“We don’t know how much of the threats are real, and how much are bravado,” one official said.

According to the official, Iran and Lebanon are “hostile countries,” and if there had been a need to intercept the Rachel Corrie ship from Ireland some 10 days ago, “how much more of a need will there be to intercept a ship from a hostile country.”

Among those threatening to break the blockade with an aid ship is a group of Lebanese women, led by the wife of an imprisoned Lebanese general.

Samar Hajj, whose husband Ali Hajj has been in jail for four years in connection with the 2005 assassination of former Lebanese prime minister Rafik Hariri, declared that the female activists were “all independent women who believe in breaking the siege on Gaza.”

She stated that she and the 50 other women who had signed up as passengers on the ship Mariam – Muslims and Christians alike – were not associated with Hizbullah and had no political affiliations.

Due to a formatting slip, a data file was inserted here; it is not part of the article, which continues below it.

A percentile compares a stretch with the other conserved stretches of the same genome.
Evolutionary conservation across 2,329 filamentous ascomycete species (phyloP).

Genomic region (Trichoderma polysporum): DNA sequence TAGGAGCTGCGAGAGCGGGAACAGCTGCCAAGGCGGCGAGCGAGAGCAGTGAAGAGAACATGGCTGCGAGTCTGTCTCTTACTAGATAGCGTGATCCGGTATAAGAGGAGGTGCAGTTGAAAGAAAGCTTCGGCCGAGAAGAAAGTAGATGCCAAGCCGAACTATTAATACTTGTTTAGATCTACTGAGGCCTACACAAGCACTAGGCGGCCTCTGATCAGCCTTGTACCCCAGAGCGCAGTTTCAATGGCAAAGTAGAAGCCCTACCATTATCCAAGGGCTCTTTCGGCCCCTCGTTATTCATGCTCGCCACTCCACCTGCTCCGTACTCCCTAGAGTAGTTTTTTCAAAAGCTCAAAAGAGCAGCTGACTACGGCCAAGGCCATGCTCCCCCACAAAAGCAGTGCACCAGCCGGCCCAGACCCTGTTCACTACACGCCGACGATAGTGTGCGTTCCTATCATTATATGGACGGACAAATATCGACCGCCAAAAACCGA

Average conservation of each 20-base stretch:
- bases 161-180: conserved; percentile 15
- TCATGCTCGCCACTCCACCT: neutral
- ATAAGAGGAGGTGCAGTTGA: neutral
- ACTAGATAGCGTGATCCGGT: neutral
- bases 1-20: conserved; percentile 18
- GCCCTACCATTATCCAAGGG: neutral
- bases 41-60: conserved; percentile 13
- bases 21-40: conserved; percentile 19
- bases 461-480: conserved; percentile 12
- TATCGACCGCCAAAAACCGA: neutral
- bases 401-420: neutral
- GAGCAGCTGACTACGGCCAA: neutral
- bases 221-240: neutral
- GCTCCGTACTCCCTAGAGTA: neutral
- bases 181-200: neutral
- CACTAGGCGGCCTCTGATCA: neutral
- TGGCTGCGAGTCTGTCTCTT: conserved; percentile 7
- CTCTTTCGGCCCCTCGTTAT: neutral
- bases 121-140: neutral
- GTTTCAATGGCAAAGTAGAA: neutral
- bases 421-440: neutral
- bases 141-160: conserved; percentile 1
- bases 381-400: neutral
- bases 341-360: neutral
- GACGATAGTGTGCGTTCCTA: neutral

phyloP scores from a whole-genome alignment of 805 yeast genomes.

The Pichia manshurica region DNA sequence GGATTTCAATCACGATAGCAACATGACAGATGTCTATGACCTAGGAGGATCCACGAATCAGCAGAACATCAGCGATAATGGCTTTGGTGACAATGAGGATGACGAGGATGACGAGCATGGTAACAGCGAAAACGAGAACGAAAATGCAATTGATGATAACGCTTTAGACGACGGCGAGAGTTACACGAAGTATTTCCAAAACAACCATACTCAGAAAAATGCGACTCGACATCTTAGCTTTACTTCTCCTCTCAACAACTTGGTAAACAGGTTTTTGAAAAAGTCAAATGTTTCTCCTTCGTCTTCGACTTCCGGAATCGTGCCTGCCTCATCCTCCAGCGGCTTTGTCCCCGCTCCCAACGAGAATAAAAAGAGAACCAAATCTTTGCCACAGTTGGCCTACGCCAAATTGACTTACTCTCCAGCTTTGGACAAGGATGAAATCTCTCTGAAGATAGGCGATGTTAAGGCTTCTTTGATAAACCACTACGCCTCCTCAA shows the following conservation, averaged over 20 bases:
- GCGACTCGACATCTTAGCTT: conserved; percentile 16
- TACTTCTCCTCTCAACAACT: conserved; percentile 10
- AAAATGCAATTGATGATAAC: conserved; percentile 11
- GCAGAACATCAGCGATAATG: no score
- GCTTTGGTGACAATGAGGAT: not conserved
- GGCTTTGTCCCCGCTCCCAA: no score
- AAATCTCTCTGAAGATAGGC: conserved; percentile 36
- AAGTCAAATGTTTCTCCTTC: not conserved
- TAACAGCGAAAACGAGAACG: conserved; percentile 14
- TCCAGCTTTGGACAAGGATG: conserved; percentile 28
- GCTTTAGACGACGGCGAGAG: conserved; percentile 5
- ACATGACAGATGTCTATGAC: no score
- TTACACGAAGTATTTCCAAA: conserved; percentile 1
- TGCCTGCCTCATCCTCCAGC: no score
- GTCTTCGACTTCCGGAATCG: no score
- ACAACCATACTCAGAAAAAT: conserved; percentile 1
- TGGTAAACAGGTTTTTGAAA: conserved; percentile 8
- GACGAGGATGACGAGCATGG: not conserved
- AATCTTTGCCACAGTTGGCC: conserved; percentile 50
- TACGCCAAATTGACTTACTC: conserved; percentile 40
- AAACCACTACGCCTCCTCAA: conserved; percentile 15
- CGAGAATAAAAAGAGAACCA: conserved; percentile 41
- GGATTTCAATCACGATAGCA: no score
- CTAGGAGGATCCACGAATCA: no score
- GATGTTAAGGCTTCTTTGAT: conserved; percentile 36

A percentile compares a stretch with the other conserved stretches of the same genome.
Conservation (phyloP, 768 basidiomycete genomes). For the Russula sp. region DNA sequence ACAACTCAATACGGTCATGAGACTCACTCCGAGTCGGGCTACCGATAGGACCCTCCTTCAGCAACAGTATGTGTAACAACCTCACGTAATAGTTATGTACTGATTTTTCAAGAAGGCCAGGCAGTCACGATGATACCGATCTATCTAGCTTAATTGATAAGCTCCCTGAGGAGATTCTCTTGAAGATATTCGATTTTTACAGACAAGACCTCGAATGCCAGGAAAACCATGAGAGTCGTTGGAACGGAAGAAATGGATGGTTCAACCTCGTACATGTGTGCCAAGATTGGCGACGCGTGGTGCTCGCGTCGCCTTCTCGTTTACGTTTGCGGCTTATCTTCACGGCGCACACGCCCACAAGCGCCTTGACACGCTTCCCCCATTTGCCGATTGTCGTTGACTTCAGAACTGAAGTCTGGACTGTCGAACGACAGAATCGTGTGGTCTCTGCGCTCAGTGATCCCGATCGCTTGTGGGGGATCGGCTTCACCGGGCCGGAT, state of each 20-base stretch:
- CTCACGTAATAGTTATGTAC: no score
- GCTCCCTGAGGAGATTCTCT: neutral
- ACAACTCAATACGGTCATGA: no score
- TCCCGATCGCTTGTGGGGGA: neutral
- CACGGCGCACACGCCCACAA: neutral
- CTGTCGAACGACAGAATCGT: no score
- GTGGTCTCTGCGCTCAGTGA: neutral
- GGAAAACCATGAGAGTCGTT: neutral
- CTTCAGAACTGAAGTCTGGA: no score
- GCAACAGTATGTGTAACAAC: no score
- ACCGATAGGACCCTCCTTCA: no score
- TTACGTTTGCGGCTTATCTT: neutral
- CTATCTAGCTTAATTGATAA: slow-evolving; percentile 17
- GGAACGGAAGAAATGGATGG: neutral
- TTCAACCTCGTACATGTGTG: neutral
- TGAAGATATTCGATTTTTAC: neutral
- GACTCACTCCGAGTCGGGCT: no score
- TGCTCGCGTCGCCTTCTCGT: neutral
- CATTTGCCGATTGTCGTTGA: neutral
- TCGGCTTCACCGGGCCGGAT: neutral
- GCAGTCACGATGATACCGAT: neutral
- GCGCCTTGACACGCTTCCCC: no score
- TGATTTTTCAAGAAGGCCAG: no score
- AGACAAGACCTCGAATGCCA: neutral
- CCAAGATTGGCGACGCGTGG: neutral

“This has nothing to do with Hizbullah, although it is an honor for us to be supporters of the resistance,” she said.

Regarding continuing fallout from the Mavi Marmara episode, there were a number of reports Tuesday that the Turkish government was weighing various measures if Israel failed to apologize.

Among the steps reportedly being considered were a downgrading, and perhaps severing, of diplomatic ties with Israel; no longer allowing Israeli ships of any kind to dock in Turkish ports; denying tourist visas to visiting Israelis; and cutting all bilateral economic, sporting, academic and cultural ties.

Hilary Leila Krieger contributed to this report from Washington.

Please LIKE our Facebook page - it makes us stronger